Eight months ago, I wrote an article with some comicbook recommendations. They were all in a "smart/science" theme but the biggest advantage of comicbooks is that they can be about any subject and presented in any manner. Its the magic of combining the written and visual mediums with the malleability of theme, setting, story, and characters. When a good writer and a good artist find a good vibe on a good book, it won't matter if its from an indie publisher or a huge conglomerate. It won't matter if its an obscure genre or classic trope. It just clicks.
Here are four more comicbooks that you should give a chance. They're all available digitally. If you're looking for a good comicbook, if you're looking for a good read, you won't go wrong with one of these…
Saga is written by Brian K. Vaughan and drawn by Fiona Staples. Its a science fiction fantasy story bursting with clever world building and stunning visuals, but its the characters that will grab and hold onto to you. Despite wings and horns and magic and ray-guns and ghosts, this couple on the run feels so much richer and realer than most anything else on the shelf. They are well crafted loving people with flaws, wants, fears, and troubles. So many troubles. All this, and a talking cat!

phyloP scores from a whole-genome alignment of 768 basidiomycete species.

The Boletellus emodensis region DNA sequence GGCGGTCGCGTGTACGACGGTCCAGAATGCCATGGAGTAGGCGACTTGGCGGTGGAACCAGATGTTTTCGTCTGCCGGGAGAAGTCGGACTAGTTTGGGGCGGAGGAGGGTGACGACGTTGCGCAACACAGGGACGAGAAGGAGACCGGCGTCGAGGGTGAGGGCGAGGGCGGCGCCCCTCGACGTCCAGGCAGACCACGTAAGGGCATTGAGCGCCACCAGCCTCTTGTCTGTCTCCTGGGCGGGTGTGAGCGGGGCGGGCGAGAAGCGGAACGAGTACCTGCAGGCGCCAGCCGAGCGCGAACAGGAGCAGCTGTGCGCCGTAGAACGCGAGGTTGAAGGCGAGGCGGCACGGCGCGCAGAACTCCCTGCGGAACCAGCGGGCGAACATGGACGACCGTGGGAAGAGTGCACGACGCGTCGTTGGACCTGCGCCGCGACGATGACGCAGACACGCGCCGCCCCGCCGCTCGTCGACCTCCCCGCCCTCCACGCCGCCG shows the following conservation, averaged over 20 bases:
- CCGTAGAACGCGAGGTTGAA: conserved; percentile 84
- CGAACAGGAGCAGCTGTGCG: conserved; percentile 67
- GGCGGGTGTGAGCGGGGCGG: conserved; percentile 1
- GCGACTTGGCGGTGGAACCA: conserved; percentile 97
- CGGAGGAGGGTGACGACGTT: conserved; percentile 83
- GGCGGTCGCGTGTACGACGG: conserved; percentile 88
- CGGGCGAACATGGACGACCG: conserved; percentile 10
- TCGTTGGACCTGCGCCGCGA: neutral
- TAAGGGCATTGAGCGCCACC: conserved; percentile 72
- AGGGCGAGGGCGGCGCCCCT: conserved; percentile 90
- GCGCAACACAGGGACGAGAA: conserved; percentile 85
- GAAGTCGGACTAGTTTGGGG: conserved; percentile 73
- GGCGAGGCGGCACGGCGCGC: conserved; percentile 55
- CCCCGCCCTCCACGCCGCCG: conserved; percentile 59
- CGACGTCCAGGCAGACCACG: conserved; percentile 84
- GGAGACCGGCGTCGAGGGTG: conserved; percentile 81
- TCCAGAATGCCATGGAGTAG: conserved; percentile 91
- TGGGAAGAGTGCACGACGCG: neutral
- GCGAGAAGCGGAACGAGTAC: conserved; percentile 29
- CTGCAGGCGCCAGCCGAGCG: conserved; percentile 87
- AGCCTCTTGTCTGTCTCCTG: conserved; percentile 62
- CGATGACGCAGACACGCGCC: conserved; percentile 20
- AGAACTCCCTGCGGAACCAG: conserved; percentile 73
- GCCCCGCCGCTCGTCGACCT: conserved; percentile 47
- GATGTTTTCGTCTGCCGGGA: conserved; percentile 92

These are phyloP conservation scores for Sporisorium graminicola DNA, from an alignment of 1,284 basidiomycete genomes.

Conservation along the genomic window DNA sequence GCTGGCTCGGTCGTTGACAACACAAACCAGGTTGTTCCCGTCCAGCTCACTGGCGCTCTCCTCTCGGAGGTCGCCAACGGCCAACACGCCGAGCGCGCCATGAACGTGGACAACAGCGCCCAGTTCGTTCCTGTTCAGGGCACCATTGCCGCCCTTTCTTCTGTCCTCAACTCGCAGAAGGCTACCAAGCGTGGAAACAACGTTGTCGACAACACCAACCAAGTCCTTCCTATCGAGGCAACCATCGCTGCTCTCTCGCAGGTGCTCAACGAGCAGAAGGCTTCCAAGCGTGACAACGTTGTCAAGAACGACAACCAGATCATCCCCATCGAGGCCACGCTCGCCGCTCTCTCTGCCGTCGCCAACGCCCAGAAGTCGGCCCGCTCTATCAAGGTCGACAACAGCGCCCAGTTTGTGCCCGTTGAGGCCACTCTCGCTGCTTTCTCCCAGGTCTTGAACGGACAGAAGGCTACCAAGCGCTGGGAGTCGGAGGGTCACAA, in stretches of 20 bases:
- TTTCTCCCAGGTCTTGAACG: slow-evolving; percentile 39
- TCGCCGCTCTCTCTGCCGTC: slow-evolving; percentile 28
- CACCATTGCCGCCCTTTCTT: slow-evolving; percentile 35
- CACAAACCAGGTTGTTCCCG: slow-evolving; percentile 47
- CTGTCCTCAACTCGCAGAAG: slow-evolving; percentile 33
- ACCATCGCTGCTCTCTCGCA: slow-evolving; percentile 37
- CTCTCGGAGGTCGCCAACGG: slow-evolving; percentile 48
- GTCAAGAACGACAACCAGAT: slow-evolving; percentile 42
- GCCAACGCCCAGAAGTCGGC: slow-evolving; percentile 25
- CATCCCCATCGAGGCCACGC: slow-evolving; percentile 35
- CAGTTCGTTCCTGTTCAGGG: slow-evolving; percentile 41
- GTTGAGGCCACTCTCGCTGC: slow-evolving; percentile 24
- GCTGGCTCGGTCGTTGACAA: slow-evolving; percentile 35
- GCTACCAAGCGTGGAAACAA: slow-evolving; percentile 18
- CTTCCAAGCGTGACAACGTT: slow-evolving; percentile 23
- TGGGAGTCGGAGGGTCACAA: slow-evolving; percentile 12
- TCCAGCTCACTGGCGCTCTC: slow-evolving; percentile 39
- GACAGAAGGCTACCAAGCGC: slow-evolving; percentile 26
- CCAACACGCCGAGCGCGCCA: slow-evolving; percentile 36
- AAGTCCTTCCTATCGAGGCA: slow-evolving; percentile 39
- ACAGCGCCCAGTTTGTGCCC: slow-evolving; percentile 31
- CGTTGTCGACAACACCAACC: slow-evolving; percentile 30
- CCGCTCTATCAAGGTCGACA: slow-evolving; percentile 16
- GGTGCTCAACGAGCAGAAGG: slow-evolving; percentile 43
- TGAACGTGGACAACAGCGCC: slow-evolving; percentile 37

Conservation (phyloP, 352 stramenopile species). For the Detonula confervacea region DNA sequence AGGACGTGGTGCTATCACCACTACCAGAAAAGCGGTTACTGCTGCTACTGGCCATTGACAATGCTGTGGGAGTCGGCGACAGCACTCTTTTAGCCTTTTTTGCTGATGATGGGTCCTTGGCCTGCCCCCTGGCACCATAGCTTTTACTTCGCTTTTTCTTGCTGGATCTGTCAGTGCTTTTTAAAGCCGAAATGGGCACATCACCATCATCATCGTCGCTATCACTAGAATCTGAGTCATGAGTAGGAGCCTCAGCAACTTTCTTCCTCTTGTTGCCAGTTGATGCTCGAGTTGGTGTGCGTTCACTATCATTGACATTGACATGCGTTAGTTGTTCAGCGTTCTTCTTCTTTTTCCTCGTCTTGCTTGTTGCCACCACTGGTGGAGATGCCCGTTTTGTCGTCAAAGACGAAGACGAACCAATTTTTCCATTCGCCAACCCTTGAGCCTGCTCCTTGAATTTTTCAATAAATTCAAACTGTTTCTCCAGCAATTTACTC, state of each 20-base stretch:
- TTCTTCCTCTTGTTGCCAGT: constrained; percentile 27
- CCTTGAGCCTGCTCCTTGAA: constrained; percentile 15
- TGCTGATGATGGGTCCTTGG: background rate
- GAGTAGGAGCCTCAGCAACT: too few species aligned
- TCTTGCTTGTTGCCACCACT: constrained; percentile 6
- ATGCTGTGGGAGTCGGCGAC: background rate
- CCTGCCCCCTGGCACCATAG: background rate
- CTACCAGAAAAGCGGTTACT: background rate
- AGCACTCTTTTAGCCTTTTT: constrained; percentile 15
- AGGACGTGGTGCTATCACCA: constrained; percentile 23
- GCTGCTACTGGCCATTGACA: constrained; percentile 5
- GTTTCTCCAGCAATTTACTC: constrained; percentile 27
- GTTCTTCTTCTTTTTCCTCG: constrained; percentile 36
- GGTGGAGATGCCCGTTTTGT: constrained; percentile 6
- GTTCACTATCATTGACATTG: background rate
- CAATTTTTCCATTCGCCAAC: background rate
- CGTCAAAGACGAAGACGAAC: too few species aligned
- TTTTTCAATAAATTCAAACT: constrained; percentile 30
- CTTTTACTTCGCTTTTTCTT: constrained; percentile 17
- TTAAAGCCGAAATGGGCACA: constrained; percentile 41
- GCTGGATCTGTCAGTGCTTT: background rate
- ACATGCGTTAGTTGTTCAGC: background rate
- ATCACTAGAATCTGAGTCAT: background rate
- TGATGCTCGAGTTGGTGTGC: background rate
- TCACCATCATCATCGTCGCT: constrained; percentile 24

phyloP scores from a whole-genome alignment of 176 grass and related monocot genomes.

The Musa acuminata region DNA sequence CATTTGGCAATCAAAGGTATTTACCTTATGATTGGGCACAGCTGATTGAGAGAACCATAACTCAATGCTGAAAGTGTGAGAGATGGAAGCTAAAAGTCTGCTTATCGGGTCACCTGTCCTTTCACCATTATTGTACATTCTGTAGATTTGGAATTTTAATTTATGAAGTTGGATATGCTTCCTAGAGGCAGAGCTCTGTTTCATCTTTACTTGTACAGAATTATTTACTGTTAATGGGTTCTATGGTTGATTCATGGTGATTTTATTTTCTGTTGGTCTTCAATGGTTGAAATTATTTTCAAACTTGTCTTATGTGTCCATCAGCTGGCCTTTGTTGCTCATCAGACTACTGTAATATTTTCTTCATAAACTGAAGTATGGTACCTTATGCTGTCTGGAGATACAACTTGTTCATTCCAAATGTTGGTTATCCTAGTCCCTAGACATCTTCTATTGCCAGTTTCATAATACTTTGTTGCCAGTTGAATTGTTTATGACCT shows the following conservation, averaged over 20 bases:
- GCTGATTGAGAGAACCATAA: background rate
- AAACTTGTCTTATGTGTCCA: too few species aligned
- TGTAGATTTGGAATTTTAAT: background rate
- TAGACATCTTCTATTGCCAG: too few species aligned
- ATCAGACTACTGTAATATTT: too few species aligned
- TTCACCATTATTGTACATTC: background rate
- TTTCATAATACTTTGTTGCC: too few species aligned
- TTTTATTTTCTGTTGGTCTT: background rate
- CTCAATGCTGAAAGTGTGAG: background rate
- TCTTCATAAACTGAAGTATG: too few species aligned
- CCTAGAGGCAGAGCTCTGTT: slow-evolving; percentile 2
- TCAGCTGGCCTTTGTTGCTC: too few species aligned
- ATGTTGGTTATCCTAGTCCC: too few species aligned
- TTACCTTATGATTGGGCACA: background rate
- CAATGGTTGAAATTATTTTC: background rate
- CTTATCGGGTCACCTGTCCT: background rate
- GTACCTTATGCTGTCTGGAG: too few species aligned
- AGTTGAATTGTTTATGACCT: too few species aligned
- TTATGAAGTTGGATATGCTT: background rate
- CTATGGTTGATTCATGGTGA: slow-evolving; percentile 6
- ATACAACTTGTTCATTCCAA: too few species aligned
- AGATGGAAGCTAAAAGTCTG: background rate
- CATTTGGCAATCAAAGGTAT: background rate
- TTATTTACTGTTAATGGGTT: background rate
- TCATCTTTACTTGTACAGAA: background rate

Hawkeye is written by Matt Fraction and drawn by David Aja. It takes the character mostly recently featured in the blockbuster Avengers movie and focuses on what he does when he's not busy being super-heroic. Who is Hawkeye when he's not being Hawkeye, when he's trying to be a regular? Turns out he's actually pretty terrible at being a regular person, and it makes for great reading. And thanks to Aja's clever layouts and minimalistic art, its also visually incredible.
Bandette is written by Paul Tobin and drawn by Colleen Coover that is described as "treading a thin line between Tintin and Nancy Drew, with a few costumes thrown in". Its a world that shuns the grim and serious world many comics embrace for a world of color, fun, and adventure. The main character especially is less a person you want to be as a person you want to be friends with, and would love to be friends with you. It's a fantastic, light-hearted read, perfect for any age. It does a great job of being amazingly charming without being overly cute. And thanks to Monkeybrain's digital-format-first mission, each issue costs a mere 99¢!
Prophet is written by Brandon Graham and drawn by Simon Roy. It takes an uninteresting 1990s character, picks at the more interesting ideas in a broadly banal concept, and tosses it all in a high-concept far-future yarn. It has that anything-can-happen feel of ratty seventies science-fiction paperbacks that everyone remembers fondly. It starts fairly spread out, with a long-form anthology feel, but rewards the reader with divergent storylines that being to inexorably draw together. It can feel slow while feeling fast, it can feel strange while hauntingly familiar, but importantly, it feels fantastically fresh against other comicbook offerings.